Philadelphia partner Scott Coffina wrote an article for the Legal Intelligencer titled, “Our Overcriminalized Society and Methods for Ensuring Justice.”

Scott notes that the recent suicide of Reddit co-founder Aaron Swartz in the face of an aggressive computer-hacking prosecution has ignited a debate about overcriminalization of the law and prosecutorial overreach in its enforcement.

He says the sheer number of federal criminal laws in the United States is “staggering,” with one study indicating there are at least 4,000 separate federal criminal laws, with another 10,000 to 30,000 regulations that can be enforced criminally.

Scott references one study that suggests the Dodd-Frank bill, alone, contains more than two dozen new or expanded criminal provisions, many of which “have watered down mens rea requirements that easily can become traps for the unwary.” He notes there is a “litany of recent examples of questionable prosecutions” and discusses specific examples in detail.

While he admits such cases are the minority, he emphasizes that “the system should not permit prosecutors to target a person first (for political or any other motivation), and then to find a crime with which to charge him or her; with the number of crimes on the books, they surely will find something that arguably applies.”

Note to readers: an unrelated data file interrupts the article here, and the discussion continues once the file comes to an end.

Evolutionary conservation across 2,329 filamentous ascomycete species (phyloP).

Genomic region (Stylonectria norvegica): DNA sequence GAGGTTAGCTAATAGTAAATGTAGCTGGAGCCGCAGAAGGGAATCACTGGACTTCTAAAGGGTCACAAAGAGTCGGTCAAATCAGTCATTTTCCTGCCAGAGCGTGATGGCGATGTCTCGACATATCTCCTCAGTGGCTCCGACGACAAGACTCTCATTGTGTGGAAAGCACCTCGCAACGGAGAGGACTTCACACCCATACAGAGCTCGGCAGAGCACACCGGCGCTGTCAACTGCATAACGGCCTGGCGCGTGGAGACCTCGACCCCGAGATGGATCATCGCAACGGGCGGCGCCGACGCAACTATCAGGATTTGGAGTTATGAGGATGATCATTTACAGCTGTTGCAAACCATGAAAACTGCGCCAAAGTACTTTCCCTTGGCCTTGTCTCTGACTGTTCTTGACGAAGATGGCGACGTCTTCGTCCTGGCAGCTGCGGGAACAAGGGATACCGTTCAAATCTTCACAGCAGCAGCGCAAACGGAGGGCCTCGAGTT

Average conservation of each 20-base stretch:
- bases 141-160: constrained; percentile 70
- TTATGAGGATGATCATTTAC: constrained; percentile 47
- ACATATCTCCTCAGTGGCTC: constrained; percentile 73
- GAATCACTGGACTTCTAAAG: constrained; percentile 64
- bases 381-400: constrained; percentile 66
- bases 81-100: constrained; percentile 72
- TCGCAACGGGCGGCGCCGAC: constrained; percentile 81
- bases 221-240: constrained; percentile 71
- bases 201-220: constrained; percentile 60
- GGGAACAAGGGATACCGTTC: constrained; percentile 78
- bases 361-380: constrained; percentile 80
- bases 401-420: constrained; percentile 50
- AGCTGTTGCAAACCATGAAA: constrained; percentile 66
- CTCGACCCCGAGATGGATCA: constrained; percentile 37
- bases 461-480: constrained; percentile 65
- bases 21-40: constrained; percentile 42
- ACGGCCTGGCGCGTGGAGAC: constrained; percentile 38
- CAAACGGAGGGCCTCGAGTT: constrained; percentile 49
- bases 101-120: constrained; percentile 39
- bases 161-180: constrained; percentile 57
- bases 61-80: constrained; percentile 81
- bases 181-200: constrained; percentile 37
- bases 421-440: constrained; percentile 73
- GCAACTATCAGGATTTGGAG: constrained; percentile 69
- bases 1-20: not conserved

Scott notes that it “would be tough to scale back our overcriminalized society,” but now that debate has been ignited, the discussion “should reflect the essence of justice and due process, namely that the laws be clear and provide adequate notice of what they proscribes, and that criminal prosecution and punishment be reserved for those who are truly criminally culpable.”